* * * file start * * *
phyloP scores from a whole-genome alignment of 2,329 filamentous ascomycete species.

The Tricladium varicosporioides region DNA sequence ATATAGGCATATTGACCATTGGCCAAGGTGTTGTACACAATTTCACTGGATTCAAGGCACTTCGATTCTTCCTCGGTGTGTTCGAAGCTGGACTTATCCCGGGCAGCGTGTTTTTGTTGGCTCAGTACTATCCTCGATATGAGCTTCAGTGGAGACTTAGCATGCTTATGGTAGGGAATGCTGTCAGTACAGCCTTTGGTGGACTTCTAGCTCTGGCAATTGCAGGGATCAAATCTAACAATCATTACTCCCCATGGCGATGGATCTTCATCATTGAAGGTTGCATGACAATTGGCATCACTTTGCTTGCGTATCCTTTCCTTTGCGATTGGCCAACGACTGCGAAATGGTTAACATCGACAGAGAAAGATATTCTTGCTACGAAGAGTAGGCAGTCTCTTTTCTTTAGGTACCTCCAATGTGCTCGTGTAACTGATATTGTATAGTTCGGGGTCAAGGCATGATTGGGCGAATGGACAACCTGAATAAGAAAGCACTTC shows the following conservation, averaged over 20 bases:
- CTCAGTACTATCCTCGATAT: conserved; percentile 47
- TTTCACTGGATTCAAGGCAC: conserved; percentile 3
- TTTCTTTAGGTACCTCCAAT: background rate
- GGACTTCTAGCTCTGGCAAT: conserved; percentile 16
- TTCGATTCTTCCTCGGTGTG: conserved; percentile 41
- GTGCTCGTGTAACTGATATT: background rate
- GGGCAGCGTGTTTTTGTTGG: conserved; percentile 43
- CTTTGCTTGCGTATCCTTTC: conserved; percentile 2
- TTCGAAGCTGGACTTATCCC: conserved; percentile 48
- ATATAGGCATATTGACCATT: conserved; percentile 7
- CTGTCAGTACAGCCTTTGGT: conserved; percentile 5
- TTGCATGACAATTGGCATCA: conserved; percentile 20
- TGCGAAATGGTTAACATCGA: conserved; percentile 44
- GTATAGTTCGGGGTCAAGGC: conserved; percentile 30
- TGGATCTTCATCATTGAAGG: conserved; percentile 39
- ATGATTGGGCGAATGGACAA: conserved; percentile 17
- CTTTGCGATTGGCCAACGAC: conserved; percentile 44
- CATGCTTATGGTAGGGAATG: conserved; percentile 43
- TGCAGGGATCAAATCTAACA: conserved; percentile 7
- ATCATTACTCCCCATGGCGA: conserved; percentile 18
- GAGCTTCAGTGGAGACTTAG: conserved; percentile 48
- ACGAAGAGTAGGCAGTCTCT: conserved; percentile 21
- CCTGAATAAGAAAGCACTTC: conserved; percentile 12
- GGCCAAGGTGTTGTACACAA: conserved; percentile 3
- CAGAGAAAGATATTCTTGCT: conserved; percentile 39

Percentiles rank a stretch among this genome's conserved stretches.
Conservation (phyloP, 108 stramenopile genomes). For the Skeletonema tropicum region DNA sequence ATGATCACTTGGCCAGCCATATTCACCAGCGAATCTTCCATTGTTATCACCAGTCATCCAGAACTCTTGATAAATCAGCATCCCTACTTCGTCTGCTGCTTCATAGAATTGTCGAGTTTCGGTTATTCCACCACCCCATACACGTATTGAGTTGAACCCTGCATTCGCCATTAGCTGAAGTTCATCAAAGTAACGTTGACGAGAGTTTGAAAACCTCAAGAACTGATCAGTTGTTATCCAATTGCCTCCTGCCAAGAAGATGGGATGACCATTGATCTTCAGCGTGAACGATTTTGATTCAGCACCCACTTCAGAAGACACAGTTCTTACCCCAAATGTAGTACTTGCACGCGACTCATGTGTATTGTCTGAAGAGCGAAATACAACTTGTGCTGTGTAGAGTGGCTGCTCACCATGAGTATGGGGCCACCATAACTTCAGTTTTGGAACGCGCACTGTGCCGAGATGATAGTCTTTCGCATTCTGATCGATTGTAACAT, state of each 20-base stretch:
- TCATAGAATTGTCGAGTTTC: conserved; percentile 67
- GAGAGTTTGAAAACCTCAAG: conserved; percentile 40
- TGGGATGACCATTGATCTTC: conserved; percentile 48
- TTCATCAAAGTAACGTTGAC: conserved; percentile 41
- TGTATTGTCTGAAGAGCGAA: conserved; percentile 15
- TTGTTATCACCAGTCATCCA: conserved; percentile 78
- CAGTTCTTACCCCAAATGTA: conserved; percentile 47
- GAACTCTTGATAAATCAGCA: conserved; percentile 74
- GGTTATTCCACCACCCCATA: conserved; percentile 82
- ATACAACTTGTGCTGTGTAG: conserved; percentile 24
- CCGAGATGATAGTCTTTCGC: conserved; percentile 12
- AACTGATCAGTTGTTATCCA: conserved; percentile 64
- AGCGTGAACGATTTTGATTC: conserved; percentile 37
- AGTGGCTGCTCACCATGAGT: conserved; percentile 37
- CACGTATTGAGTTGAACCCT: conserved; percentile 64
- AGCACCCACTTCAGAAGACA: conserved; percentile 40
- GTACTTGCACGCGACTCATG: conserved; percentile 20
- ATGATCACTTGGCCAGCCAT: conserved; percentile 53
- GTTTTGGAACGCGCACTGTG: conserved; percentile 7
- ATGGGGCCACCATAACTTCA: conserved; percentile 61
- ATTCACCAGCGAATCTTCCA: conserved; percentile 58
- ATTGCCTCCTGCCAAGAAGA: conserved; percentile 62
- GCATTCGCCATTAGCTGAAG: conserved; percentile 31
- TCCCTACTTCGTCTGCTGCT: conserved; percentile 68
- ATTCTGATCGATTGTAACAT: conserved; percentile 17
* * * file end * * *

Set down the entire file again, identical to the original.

phyloP scores from a whole-genome alignment of 2,329 filamentous ascomycete species.

The Tricladium varicosporioides region DNA sequence ATATAGGCATATTGACCATTGGCCAAGGTGTTGTACACAATTTCACTGGATTCAAGGCACTTCGATTCTTCCTCGGTGTGTTCGAAGCTGGACTTATCCCGGGCAGCGTGTTTTTGTTGGCTCAGTACTATCCTCGATATGAGCTTCAGTGGAGACTTAGCATGCTTATGGTAGGGAATGCTGTCAGTACAGCCTTTGGTGGACTTCTAGCTCTGGCAATTGCAGGGATCAAATCTAACAATCATTACTCCCCATGGCGATGGATCTTCATCATTGAAGGTTGCATGACAATTGGCATCACTTTGCTTGCGTATCCTTTCCTTTGCGATTGGCCAACGACTGCGAAATGGTTAACATCGACAGAGAAAGATATTCTTGCTACGAAGAGTAGGCAGTCTCTTTTCTTTAGGTACCTCCAATGTGCTCGTGTAACTGATATTGTATAGTTCGGGGTCAAGGCATGATTGGGCGAATGGACAACCTGAATAAGAAAGCACTTC shows the following conservation, averaged over 20 bases:
- CTCAGTACTATCCTCGATAT: conserved; percentile 47
- TTTCACTGGATTCAAGGCAC: conserved; percentile 3
- TTTCTTTAGGTACCTCCAAT: background rate
- GGACTTCTAGCTCTGGCAAT: conserved; percentile 16
- TTCGATTCTTCCTCGGTGTG: conserved; percentile 41
- GTGCTCGTGTAACTGATATT: background rate
- GGGCAGCGTGTTTTTGTTGG: conserved; percentile 43
- CTTTGCTTGCGTATCCTTTC: conserved; percentile 2
- TTCGAAGCTGGACTTATCCC: conserved; percentile 48
- ATATAGGCATATTGACCATT: conserved; percentile 7
- CTGTCAGTACAGCCTTTGGT: conserved; percentile 5
- TTGCATGACAATTGGCATCA: conserved; percentile 20
- TGCGAAATGGTTAACATCGA: conserved; percentile 44
- GTATAGTTCGGGGTCAAGGC: conserved; percentile 30
- TGGATCTTCATCATTGAAGG: conserved; percentile 39
- ATGATTGGGCGAATGGACAA: conserved; percentile 17
- CTTTGCGATTGGCCAACGAC: conserved; percentile 44
- CATGCTTATGGTAGGGAATG: conserved; percentile 43
- TGCAGGGATCAAATCTAACA: conserved; percentile 7
- ATCATTACTCCCCATGGCGA: conserved; percentile 18
- GAGCTTCAGTGGAGACTTAG: conserved; percentile 48
- ACGAAGAGTAGGCAGTCTCT: conserved; percentile 21
- CCTGAATAAGAAAGCACTTC: conserved; percentile 12
- GGCCAAGGTGTTGTACACAA: conserved; percentile 3
- CAGAGAAAGATATTCTTGCT: conserved; percentile 39

Percentiles rank a stretch among this genome's conserved stretches.
Conservation (phyloP, 108 stramenopile genomes). For the Skeletonema tropicum region DNA sequence ATGATCACTTGGCCAGCCATATTCACCAGCGAATCTTCCATTGTTATCACCAGTCATCCAGAACTCTTGATAAATCAGCATCCCTACTTCGTCTGCTGCTTCATAGAATTGTCGAGTTTCGGTTATTCCACCACCCCATACACGTATTGAGTTGAACCCTGCATTCGCCATTAGCTGAAGTTCATCAAAGTAACGTTGACGAGAGTTTGAAAACCTCAAGAACTGATCAGTTGTTATCCAATTGCCTCCTGCCAAGAAGATGGGATGACCATTGATCTTCAGCGTGAACGATTTTGATTCAGCACCCACTTCAGAAGACACAGTTCTTACCCCAAATGTAGTACTTGCACGCGACTCATGTGTATTGTCTGAAGAGCGAAATACAACTTGTGCTGTGTAGAGTGGCTGCTCACCATGAGTATGGGGCCACCATAACTTCAGTTTTGGAACGCGCACTGTGCCGAGATGATAGTCTTTCGCATTCTGATCGATTGTAACAT, state of each 20-base stretch:
- TCATAGAATTGTCGAGTTTC: conserved; percentile 67
- GAGAGTTTGAAAACCTCAAG: conserved; percentile 40
- TGGGATGACCATTGATCTTC: conserved; percentile 48
- TTCATCAAAGTAACGTTGAC: conserved; percentile 41
- TGTATTGTCTGAAGAGCGAA: conserved; percentile 15
- TTGTTATCACCAGTCATCCA: conserved; percentile 78
- CAGTTCTTACCCCAAATGTA: conserved; percentile 47
- GAACTCTTGATAAATCAGCA: conserved; percentile 74
- GGTTATTCCACCACCCCATA: conserved; percentile 82
- ATACAACTTGTGCTGTGTAG: conserved; percentile 24
- CCGAGATGATAGTCTTTCGC: conserved; percentile 12
- AACTGATCAGTTGTTATCCA: conserved; percentile 64
- AGCGTGAACGATTTTGATTC: conserved; percentile 37
- AGTGGCTGCTCACCATGAGT: conserved; percentile 37
- CACGTATTGAGTTGAACCCT: conserved; percentile 64
- AGCACCCACTTCAGAAGACA: conserved; percentile 40
- GTACTTGCACGCGACTCATG: conserved; percentile 20
- ATGATCACTTGGCCAGCCAT: conserved; percentile 53
- GTTTTGGAACGCGCACTGTG: conserved; percentile 7
- ATGGGGCCACCATAACTTCA: conserved; percentile 61
- ATTCACCAGCGAATCTTCCA: conserved; percentile 58
- ATTGCCTCCTGCCAAGAAGA: conserved; percentile 62
- GCATTCGCCATTAGCTGAAG: conserved; percentile 31
- TCCCTACTTCGTCTGCTGCT: conserved; percentile 68
- ATTCTGATCGATTGTAACAT: conserved; percentile 17